As medical devices incorporate connectivity, they provide greater opportunities for convenience, service, and information for consumers and companies, but also are increasingly vulnerable to cyber threats. In this environment, Attivo Networks and Becton, Dickinson and Co. (BD) have validated a deception solution for medical technology cybersecurity threats through a partnership bringing Attivo’s Botsink solution to a select number of BD devices. The two firms collaborated through BD’s Product Security Partnership Program and created “mirror-match decoy authenticity” software for some of BD’s devices, a method designed to redirect an attack from reaching important information or networks.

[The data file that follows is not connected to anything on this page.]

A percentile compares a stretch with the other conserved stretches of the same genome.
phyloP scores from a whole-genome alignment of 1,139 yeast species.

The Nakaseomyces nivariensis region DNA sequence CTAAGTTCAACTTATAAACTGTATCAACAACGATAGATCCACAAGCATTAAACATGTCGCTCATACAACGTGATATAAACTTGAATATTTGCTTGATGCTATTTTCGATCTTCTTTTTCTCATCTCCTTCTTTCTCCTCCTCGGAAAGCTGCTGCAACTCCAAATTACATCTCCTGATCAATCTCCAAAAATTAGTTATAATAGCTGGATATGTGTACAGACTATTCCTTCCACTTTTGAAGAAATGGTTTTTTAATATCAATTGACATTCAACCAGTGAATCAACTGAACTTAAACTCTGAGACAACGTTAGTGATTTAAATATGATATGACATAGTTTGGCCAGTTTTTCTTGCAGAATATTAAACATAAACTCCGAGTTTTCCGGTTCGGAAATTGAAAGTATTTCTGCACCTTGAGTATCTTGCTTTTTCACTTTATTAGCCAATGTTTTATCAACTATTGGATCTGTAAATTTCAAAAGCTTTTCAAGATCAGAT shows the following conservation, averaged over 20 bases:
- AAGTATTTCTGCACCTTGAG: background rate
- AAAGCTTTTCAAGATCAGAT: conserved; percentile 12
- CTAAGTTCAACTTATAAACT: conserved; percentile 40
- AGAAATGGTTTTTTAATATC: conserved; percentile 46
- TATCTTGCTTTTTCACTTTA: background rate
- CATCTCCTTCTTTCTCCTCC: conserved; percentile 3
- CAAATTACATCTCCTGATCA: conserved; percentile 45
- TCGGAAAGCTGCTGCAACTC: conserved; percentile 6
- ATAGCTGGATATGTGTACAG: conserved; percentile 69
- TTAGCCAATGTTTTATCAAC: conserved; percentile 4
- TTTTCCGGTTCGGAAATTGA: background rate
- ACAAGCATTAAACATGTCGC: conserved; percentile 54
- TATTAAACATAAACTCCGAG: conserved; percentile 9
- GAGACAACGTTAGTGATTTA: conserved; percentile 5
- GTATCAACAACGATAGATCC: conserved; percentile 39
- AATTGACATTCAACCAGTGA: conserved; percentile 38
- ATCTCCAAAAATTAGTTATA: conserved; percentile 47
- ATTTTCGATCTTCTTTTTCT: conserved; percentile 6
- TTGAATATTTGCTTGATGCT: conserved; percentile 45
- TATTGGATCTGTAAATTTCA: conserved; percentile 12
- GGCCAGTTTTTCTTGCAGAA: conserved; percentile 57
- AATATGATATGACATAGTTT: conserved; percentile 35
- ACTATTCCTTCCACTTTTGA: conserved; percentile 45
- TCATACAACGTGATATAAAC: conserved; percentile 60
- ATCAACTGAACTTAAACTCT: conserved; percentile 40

Attivo, based in Fremont, Calif., explained the solution as a way to misdirect an attacker toward a fake digital environment, which would mirror the actual one but not allow access to sensitive information or the ability to upload malicious software. The hacker or cyberattacker also could be tracked during their attempts to access networks. As part of the collaboration, which first began with determining compatibility between Attivo’s technology and Franklin Lakes, N.J.-based BD devices, Botsink will add a layer of protection with BD’s Alaris infusion systems.